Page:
Bankruptcy and divorce can become very complicated, leaving some debtors unable to discharge certain debts if they fail to work with experienced and competent counsel. One of the reoccurring issues related to bankruptcy and divorce is the obligation of debtors to reveal their intentions to file bankruptcy to their soon-to-be ex-spouse. In the 2008 Texas bankruptcy case of Wendt, the bankruptcy court denied the debtor a discharge of his alimony obligations because he had failed to reveal to his ex-spouse his intentions to file bankruptcy.
The bankruptcy court found that Mr. Wendt entered into alimony negotiations with the full knowledge that he was planning to file bankruptcy and discharge those obligations. The court also found that because the debtor knew that he would seek to discharge his alimony obligations in bankruptcy, he was acting fraudulently when he agreed to the alimony payments.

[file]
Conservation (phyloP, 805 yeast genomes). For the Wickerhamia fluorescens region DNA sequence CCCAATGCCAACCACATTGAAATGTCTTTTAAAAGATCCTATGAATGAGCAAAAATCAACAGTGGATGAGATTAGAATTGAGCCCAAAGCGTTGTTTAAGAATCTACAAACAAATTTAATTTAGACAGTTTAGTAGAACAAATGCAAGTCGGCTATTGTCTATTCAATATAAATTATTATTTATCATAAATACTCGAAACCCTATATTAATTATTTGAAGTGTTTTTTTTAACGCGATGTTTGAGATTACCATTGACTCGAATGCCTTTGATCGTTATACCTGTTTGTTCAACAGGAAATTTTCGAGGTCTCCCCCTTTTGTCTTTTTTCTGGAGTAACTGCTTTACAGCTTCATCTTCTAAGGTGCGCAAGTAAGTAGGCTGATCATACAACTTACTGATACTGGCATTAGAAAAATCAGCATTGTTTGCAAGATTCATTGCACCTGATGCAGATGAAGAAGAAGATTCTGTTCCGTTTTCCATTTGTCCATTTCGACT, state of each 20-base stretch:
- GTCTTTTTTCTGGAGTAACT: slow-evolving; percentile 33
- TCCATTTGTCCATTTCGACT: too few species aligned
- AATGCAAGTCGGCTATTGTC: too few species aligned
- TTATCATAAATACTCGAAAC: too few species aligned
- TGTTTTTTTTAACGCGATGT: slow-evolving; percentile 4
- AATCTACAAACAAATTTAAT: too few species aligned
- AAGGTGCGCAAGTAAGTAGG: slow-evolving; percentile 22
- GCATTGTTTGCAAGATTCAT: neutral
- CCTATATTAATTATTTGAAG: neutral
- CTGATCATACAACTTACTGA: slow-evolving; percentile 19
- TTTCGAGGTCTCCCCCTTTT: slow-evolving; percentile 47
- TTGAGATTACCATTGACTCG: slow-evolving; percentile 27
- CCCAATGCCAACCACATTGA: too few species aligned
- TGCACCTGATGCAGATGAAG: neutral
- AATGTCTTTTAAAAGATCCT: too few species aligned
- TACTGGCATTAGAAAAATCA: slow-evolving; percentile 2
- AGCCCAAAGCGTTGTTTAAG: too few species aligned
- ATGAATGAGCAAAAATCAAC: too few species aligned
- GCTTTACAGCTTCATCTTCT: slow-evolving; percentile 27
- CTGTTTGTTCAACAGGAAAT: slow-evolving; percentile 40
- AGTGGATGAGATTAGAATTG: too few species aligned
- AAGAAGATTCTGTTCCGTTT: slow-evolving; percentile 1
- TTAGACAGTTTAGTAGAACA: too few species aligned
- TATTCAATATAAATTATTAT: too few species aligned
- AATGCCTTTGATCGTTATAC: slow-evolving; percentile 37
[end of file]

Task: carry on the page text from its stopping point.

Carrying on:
For debtors who are considering bankruptcy after a divorce, make sure that you thoroughly explore your options and obligations with your bankruptcy attorney. Failing to handle bankruptcy cases that involve an ex-spouse could cost you financially.